Try to imagine hell as a planet. Some of you probably thought of an ominous, red, glowing rock with temperatures hot enough to melt a Terminator, while others thought of a giant black ball of death where light literally goes to die. Congratulations: Collectively, you've all just imagined the distant giant known as TrES-2b.
David A. Aguilar (CfA)/TrES/Kepler/NASA
Abandon all hope ye who orbit here.
Orbiting a star in Draco, the constellation of the dragon (little known fact: most of space was named by John Carpenter), TrES-2b is the darkest planet humans have ever discovered. How dark are we talking about here? It absorbs (or "feasts on," if you will) 99 percent of the sunlight that reaches it, making it darker than coal, black acrylic paint, or your ex's cold, unforgiving heart. And it's not likely to ever go hungry, because the planet is located only 3 million miles from its star. In astronomical terms, that's like standing close enough to another person for your nose hairs to get tangled up.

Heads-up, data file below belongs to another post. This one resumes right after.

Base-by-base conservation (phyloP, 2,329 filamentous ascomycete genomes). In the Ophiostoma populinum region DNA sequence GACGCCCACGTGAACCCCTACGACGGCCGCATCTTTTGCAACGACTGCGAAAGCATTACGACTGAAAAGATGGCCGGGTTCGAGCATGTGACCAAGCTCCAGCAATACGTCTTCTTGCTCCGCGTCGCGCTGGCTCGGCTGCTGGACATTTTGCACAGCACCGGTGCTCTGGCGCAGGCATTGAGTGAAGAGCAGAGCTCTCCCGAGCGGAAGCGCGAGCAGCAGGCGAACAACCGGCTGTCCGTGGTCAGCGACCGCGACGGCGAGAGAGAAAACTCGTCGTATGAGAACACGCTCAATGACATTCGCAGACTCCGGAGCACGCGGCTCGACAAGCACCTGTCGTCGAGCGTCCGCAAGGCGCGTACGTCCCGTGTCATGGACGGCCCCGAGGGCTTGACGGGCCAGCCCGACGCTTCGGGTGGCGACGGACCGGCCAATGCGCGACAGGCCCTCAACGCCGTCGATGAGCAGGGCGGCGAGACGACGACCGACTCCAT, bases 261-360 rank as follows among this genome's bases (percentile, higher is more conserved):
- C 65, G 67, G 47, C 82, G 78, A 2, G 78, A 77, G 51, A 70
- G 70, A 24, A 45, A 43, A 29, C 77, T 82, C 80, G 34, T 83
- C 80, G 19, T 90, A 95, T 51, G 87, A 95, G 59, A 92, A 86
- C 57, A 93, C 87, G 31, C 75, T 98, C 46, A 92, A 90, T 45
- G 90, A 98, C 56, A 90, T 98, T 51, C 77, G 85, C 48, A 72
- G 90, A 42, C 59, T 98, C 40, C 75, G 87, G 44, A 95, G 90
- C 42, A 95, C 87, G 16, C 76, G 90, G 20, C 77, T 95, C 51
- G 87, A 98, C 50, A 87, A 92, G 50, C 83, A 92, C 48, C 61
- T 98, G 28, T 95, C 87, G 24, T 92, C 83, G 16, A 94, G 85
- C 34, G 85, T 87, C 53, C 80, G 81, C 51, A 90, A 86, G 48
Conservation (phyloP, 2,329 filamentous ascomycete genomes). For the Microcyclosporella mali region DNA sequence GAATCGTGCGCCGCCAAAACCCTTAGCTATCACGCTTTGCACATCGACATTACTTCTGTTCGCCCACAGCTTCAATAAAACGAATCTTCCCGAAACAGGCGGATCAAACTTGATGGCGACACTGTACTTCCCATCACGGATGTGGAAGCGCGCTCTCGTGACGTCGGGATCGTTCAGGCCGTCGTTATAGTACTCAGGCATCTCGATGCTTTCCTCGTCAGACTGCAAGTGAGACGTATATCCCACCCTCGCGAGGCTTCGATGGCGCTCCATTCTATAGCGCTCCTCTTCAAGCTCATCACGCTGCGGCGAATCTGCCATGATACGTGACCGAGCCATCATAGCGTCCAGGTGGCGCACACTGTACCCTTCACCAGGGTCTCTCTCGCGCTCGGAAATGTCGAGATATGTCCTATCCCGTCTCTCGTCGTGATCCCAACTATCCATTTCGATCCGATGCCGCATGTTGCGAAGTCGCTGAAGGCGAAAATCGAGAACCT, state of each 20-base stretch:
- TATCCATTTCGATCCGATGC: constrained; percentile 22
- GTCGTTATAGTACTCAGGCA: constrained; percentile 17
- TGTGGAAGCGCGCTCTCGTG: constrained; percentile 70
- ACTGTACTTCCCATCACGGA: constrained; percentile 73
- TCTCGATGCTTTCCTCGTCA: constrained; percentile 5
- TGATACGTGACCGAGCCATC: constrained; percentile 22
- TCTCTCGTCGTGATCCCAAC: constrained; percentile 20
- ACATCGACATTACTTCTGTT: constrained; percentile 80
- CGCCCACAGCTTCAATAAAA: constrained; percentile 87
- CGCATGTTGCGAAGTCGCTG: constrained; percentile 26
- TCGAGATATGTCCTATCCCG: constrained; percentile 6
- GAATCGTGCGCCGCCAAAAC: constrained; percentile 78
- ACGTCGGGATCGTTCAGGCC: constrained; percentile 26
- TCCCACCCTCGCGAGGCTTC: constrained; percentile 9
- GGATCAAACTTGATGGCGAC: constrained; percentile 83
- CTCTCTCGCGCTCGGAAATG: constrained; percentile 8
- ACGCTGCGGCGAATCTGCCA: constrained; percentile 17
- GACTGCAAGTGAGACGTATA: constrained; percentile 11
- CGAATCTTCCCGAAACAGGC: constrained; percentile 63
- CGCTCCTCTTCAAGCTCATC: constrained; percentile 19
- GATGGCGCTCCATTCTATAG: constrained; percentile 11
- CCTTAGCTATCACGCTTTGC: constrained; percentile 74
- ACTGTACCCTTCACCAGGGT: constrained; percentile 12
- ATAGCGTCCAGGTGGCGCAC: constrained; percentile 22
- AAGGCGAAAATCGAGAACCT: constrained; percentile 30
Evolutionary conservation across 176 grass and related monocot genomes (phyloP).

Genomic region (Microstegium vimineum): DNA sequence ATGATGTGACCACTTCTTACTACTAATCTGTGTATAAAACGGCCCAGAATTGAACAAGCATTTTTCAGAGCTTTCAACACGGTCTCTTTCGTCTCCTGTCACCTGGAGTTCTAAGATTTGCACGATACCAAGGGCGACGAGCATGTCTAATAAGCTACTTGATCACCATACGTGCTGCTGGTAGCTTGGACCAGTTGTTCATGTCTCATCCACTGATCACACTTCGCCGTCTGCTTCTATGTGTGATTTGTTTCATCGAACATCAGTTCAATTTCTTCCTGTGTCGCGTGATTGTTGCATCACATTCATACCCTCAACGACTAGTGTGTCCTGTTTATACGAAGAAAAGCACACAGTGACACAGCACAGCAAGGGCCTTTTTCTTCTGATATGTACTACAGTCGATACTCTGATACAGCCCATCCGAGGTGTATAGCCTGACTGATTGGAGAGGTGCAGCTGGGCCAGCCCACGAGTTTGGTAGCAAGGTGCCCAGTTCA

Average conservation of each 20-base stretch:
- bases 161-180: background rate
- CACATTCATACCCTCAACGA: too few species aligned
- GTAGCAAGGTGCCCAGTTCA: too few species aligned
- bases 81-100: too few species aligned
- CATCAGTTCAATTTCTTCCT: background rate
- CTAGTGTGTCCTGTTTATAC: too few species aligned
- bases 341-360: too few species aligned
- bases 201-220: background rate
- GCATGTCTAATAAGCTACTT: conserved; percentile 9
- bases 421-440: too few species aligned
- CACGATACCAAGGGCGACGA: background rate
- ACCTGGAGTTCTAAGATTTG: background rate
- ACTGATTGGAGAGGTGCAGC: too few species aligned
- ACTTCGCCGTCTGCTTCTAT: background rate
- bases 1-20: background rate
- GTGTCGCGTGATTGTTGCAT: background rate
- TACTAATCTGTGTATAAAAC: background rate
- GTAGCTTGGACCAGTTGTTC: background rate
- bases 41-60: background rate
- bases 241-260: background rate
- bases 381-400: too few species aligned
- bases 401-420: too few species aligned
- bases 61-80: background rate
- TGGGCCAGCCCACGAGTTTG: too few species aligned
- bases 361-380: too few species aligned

Michael Blann/Digital Vision/Getty Images
Also, the breath of the person standing too close is hot enough to vaporize uranium.
But hey, it also means that you can now stop worrying about someday being marooned on the Planet of Darkness and going insane ... because you'd probably first be killed by temperatures approaching one-fifth that of the surface of the sun, which have spotted the black surface of the planet with pools of hell magma.
Good news for hot tub enthusiasts, we suppose.